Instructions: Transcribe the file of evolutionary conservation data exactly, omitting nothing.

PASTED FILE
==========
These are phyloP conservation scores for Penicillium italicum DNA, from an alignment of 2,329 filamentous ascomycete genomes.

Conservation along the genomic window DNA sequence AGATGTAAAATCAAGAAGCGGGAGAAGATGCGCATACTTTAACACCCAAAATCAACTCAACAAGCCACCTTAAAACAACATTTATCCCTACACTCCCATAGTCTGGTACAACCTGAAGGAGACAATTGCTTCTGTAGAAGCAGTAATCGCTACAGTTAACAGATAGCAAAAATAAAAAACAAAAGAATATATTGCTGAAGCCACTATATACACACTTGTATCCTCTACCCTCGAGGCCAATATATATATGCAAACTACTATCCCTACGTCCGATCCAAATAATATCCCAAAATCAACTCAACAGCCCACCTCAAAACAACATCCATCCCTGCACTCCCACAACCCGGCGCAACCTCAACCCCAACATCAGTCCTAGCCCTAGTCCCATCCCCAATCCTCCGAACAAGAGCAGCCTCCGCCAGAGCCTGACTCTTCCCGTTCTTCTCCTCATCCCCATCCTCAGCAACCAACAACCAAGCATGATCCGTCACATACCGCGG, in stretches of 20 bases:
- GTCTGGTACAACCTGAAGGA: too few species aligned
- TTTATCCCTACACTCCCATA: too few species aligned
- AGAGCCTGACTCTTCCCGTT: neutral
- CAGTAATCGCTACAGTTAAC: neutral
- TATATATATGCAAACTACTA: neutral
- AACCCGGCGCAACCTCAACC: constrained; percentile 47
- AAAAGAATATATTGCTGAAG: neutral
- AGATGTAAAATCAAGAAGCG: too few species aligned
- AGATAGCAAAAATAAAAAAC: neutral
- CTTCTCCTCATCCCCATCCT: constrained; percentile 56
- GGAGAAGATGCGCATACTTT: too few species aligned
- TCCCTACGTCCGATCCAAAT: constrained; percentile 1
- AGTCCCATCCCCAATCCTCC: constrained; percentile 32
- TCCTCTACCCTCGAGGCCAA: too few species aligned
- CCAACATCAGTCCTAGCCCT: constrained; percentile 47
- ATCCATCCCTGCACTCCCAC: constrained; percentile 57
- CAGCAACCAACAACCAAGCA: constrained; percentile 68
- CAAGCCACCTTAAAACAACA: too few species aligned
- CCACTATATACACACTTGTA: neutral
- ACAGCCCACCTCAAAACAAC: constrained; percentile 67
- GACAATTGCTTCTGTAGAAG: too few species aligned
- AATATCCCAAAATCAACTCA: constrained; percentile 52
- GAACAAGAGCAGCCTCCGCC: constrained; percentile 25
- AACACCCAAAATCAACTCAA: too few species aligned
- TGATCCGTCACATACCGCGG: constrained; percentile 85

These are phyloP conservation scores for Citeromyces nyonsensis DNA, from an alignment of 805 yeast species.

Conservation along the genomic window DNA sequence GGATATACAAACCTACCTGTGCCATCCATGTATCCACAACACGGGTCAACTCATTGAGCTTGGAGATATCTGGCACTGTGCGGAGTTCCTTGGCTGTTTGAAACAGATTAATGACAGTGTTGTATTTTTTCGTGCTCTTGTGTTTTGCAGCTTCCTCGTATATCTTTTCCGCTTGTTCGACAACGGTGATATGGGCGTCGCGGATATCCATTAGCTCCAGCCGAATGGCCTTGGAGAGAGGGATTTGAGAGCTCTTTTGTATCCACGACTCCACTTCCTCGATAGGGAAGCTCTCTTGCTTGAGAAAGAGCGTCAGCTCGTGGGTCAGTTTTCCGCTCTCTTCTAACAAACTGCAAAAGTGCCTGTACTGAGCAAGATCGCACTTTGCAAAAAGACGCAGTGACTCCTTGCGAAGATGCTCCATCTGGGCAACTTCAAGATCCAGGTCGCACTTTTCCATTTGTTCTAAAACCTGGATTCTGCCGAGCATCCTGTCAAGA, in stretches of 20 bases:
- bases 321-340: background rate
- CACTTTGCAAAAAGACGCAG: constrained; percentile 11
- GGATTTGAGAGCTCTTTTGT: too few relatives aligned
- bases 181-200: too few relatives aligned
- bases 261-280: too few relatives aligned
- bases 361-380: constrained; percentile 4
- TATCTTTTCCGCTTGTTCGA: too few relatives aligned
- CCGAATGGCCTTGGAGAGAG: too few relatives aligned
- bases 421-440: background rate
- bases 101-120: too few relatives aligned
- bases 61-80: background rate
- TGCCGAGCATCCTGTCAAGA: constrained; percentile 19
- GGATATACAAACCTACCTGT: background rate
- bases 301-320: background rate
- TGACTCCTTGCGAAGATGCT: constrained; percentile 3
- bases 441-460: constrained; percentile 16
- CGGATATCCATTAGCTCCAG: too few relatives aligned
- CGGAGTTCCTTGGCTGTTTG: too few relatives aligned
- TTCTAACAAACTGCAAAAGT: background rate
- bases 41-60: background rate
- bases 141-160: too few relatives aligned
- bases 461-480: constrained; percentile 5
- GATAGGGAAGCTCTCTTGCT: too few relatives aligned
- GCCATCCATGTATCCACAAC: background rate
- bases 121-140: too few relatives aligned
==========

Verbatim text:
These are phyloP conservation scores for Penicillium italicum DNA, from an alignment of 2,329 filamentous ascomycete genomes.

Conservation along the genomic window DNA sequence AGATGTAAAATCAAGAAGCGGGAGAAGATGCGCATACTTTAACACCCAAAATCAACTCAACAAGCCACCTTAAAACAACATTTATCCCTACACTCCCATAGTCTGGTACAACCTGAAGGAGACAATTGCTTCTGTAGAAGCAGTAATCGCTACAGTTAACAGATAGCAAAAATAAAAAACAAAAGAATATATTGCTGAAGCCACTATATACACACTTGTATCCTCTACCCTCGAGGCCAATATATATATGCAAACTACTATCCCTACGTCCGATCCAAATAATATCCCAAAATCAACTCAACAGCCCACCTCAAAACAACATCCATCCCTGCACTCCCACAACCCGGCGCAACCTCAACCCCAACATCAGTCCTAGCCCTAGTCCCATCCCCAATCCTCCGAACAAGAGCAGCCTCCGCCAGAGCCTGACTCTTCCCGTTCTTCTCCTCATCCCCATCCTCAGCAACCAACAACCAAGCATGATCCGTCACATACCGCGG, in stretches of 20 bases:
- GTCTGGTACAACCTGAAGGA: too few species aligned
- TTTATCCCTACACTCCCATA: too few species aligned
- AGAGCCTGACTCTTCCCGTT: neutral
- CAGTAATCGCTACAGTTAAC: neutral
- TATATATATGCAAACTACTA: neutral
- AACCCGGCGCAACCTCAACC: constrained; percentile 47
- AAAAGAATATATTGCTGAAG: neutral
- AGATGTAAAATCAAGAAGCG: too few species aligned
- AGATAGCAAAAATAAAAAAC: neutral
- CTTCTCCTCATCCCCATCCT: constrained; percentile 56
- GGAGAAGATGCGCATACTTT: too few species aligned
- TCCCTACGTCCGATCCAAAT: constrained; percentile 1
- AGTCCCATCCCCAATCCTCC: constrained; percentile 32
- TCCTCTACCCTCGAGGCCAA: too few species aligned
- CCAACATCAGTCCTAGCCCT: constrained; percentile 47
- ATCCATCCCTGCACTCCCAC: constrained; percentile 57
- CAGCAACCAACAACCAAGCA: constrained; percentile 68
- CAAGCCACCTTAAAACAACA: too few species aligned
- CCACTATATACACACTTGTA: neutral
- ACAGCCCACCTCAAAACAAC: constrained; percentile 67
- GACAATTGCTTCTGTAGAAG: too few species aligned
- AATATCCCAAAATCAACTCA: constrained; percentile 52
- GAACAAGAGCAGCCTCCGCC: constrained; percentile 25
- AACACCCAAAATCAACTCAA: too few species aligned
- TGATCCGTCACATACCGCGG: constrained; percentile 85

These are phyloP conservation scores for Citeromyces nyonsensis DNA, from an alignment of 805 yeast species.

Conservation along the genomic window DNA sequence GGATATACAAACCTACCTGTGCCATCCATGTATCCACAACACGGGTCAACTCATTGAGCTTGGAGATATCTGGCACTGTGCGGAGTTCCTTGGCTGTTTGAAACAGATTAATGACAGTGTTGTATTTTTTCGTGCTCTTGTGTTTTGCAGCTTCCTCGTATATCTTTTCCGCTTGTTCGACAACGGTGATATGGGCGTCGCGGATATCCATTAGCTCCAGCCGAATGGCCTTGGAGAGAGGGATTTGAGAGCTCTTTTGTATCCACGACTCCACTTCCTCGATAGGGAAGCTCTCTTGCTTGAGAAAGAGCGTCAGCTCGTGGGTCAGTTTTCCGCTCTCTTCTAACAAACTGCAAAAGTGCCTGTACTGAGCAAGATCGCACTTTGCAAAAAGACGCAGTGACTCCTTGCGAAGATGCTCCATCTGGGCAACTTCAAGATCCAGGTCGCACTTTTCCATTTGTTCTAAAACCTGGATTCTGCCGAGCATCCTGTCAAGA, in stretches of 20 bases:
- bases 321-340: background rate
- CACTTTGCAAAAAGACGCAG: constrained; percentile 11
- GGATTTGAGAGCTCTTTTGT: too few relatives aligned
- bases 181-200: too few relatives aligned
- bases 261-280: too few relatives aligned
- bases 361-380: constrained; percentile 4
- TATCTTTTCCGCTTGTTCGA: too few relatives aligned
- CCGAATGGCCTTGGAGAGAG: too few relatives aligned
- bases 421-440: background rate
- bases 101-120: too few relatives aligned
- bases 61-80: background rate
- TGCCGAGCATCCTGTCAAGA: constrained; percentile 19
- GGATATACAAACCTACCTGT: background rate
- bases 301-320: background rate
- TGACTCCTTGCGAAGATGCT: constrained; percentile 3
- bases 441-460: constrained; percentile 16
- CGGATATCCATTAGCTCCAG: too few relatives aligned
- CGGAGTTCCTTGGCTGTTTG: too few relatives aligned
- TTCTAACAAACTGCAAAAGT: background rate
- bases 41-60: background rate
- bases 141-160: too few relatives aligned
- bases 461-480: constrained; percentile 5
- GATAGGGAAGCTCTCTTGCT: too few relatives aligned
- GCCATCCATGTATCCACAAC: background rate
- bases 121-140: too few relatives aligned